WPP boss Sorrell spills the beans on Desert Island Discs
Sir Martin Sorrell, founder and chief executive of WPP, the world's biggest advertising agency, has revealed a lot of himself - and his his favourite music on the BBC radio programme Desert Island Discs. He was 40 when he left Saatchi and Saatchi to be his own boss, he told interviewer Kirsty Young.
WPP's Sir Martin Sorrell
Now described as "the world's most influential ad man," he said, "When I started off, what I wanted to do was to build a company and manage it - I wanted to be an entrepreneur and be a manager."
Sir Martin revealed he was born just one year after an older brother, Michael, died at birth.
"Being an only child and the last chance, I was probably overindulged. My mother and father sacrificed a lot for me because of their own lack of opportunities."
His mother, he said, was an "impossible Jewish mother. She would ceaselessly remind people about me in that way that Jewish mothers and grandmothers continually attempt to outdo other mothers and grandmothers."
He was very close to his father, whom he spoke with three or four times a day until his death in 1989 at the age of 75. He tried to foster the same close relationship with his own three sons, but admitted, "It's much more difficult because I've gone through a divorce. ."
On a trip to the U.S. when he was 19, Sir Martin was in a serious car crash. He suffered facial injuries -- including a severed artery. Later he returned to the U.S. to study at Harvard Business School, but his mother thought Harvard "changed him for the worse."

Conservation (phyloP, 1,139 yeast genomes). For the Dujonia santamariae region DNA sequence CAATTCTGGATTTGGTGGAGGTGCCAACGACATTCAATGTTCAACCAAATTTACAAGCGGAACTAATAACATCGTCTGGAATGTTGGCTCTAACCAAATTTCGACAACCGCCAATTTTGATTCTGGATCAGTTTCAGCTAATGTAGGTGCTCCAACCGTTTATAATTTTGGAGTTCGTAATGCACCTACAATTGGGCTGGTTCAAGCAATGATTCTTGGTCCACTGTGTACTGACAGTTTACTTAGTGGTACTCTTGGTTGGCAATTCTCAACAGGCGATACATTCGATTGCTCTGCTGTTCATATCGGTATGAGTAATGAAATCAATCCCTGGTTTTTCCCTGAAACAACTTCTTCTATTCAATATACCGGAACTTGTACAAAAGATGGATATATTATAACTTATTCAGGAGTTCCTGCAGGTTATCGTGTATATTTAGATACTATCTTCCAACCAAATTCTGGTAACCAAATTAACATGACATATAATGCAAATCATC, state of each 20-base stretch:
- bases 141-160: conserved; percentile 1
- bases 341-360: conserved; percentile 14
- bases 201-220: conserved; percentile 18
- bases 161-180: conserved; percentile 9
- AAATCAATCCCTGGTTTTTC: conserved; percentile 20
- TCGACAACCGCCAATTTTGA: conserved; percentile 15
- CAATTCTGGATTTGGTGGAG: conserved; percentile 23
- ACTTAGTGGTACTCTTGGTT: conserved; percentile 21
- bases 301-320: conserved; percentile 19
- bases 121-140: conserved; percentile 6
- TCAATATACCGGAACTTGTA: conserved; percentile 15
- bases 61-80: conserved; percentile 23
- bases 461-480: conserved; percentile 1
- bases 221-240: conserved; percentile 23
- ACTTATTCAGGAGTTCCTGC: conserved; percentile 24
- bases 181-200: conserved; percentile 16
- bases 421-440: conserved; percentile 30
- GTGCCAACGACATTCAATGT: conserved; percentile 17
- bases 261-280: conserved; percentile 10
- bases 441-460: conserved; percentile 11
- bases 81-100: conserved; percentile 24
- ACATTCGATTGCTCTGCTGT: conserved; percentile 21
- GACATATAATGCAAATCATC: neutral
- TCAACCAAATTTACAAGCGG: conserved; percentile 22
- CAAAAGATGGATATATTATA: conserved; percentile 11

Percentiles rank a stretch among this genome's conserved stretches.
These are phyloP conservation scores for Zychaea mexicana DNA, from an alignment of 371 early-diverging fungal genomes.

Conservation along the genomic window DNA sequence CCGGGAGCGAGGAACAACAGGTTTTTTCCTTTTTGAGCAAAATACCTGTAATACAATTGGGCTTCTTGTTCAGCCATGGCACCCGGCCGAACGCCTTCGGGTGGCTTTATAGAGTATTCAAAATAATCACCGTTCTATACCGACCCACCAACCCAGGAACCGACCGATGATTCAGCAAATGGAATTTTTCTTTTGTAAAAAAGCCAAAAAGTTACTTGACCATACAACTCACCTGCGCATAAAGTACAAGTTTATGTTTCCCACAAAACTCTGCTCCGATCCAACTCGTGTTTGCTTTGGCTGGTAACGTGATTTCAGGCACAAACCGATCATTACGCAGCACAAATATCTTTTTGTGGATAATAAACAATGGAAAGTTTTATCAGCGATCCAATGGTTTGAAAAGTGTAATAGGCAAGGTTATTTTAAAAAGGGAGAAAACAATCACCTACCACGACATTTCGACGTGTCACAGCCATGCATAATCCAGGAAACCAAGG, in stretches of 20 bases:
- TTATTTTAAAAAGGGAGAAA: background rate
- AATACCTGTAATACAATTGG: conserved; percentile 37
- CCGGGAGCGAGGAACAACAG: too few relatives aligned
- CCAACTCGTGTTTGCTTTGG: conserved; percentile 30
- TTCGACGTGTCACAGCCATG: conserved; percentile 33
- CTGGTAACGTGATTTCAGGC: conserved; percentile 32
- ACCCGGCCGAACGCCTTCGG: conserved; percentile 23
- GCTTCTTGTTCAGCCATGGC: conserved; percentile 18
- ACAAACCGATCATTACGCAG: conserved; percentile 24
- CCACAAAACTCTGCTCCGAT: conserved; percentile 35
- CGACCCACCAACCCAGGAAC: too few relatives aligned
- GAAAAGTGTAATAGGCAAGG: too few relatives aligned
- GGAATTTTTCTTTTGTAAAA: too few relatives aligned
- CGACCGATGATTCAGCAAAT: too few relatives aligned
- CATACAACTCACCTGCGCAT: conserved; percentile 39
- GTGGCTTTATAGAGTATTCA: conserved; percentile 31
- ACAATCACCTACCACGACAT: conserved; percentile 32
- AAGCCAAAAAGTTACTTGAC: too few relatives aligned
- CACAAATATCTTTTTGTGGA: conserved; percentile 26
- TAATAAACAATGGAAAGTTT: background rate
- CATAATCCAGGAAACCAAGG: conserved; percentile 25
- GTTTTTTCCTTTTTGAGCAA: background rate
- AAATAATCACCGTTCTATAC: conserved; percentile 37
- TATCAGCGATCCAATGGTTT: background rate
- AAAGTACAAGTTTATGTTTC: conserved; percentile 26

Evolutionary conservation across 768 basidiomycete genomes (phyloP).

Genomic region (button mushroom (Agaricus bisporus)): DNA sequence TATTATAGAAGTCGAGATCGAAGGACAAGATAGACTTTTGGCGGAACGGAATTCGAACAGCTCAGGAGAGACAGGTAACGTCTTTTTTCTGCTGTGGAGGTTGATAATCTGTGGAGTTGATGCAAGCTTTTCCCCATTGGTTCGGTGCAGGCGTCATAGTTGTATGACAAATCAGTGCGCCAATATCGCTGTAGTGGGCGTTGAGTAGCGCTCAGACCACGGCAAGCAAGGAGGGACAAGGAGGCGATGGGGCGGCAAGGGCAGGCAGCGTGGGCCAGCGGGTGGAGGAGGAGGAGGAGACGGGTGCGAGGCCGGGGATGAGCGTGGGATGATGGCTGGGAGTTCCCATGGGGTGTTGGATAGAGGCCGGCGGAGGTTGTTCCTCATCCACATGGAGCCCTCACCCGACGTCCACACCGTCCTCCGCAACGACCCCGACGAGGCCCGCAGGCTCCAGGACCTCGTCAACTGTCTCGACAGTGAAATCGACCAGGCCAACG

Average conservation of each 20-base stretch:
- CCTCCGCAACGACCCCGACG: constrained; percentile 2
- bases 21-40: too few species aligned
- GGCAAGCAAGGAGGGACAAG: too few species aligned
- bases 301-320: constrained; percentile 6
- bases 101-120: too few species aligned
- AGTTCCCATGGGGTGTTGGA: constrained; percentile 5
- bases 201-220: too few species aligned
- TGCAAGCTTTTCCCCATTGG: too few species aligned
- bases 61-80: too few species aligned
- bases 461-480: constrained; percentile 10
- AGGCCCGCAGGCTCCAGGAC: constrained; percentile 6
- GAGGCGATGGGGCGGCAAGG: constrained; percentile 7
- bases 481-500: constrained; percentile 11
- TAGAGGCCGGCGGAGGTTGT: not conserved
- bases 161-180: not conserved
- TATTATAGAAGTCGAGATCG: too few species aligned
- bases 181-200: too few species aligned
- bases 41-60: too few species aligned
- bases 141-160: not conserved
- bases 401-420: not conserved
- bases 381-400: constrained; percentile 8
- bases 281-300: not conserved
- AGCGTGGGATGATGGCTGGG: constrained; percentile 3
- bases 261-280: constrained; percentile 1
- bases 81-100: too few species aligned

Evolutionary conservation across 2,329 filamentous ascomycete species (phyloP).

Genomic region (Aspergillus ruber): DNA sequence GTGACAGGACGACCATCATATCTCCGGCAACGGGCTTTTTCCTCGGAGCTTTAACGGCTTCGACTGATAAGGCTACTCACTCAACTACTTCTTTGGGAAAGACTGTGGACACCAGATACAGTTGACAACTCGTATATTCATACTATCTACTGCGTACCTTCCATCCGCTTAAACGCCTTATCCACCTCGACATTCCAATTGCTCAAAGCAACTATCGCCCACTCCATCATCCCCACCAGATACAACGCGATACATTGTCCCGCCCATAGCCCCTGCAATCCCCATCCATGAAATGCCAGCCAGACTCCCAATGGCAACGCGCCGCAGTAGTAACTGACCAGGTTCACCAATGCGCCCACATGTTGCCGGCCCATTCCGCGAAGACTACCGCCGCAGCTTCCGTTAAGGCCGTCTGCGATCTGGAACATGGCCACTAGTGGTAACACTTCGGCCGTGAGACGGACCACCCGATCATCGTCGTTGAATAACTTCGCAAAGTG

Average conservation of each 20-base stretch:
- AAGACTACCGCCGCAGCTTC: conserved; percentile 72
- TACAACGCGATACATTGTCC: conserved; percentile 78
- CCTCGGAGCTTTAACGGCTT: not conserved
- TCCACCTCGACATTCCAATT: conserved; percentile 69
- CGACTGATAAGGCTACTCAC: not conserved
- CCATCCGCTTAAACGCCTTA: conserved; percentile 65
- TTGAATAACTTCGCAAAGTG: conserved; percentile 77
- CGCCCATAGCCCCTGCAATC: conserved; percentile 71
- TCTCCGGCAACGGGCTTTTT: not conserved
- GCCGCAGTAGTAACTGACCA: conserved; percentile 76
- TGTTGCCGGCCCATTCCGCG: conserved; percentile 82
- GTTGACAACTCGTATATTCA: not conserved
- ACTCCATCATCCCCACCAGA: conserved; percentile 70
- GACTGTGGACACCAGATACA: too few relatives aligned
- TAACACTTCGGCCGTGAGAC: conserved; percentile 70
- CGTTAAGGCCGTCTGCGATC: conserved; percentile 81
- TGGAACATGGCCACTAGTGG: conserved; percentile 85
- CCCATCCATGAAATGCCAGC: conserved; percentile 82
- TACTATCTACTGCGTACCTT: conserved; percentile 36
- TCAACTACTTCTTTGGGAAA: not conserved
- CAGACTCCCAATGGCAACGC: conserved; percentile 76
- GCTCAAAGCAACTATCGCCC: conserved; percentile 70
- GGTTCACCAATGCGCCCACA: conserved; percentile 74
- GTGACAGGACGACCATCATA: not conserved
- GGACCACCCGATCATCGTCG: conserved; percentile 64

"Maybe it made me a little bit too business-focused," he admitted. "It's a hothouse. You're like a greyhound in a trap. They open the trap and you think you can change the world and you can't change the world."
He said he had "imbalanced" his life at various stages "and probably emphasised career more than family. It's extremely difficult. You lose sight often of that balance. In the first 18 months of WPP, we did 18 acquisitions."
Now 66, Sir Martin , was asked how he justified his £4 million pay package. He said pay did not have anything to do with corporate responsibility. "Pay differentials are a different area," he said. "We started with one room and two people. We are now a significant economic force. If you do well you get rewarded for it."
He admitted that he wouldn't survive long as a castaway. "I'm absolutely hopeless," he said, "I can't even change a lightbulb."
His No 1 music choice was Chet Baker with My Funny Valentine.
At No 2 was Astrud Gilberto Corcovado by the composer: Jobim
In the No 3 slot was Gracie Fields with Sally.
No 4 was music from Schindler’s List with
Itzhak Perlman and the Pittsburgh Symphony Orchestra conducted by John Williams.
No 5 was The Beatles with Fool on the Hill.
At No 6 was Giacomo Puccini with Ai tuoi piedi.
No 7 was Sting with an Englishman in New York.
No 8 was Handel's Sarabande with the National Philharmonic Orchestra.
Sir Martin's favourite book was The Talmud - and his luxury item was
a cricket bat, ball and stumps.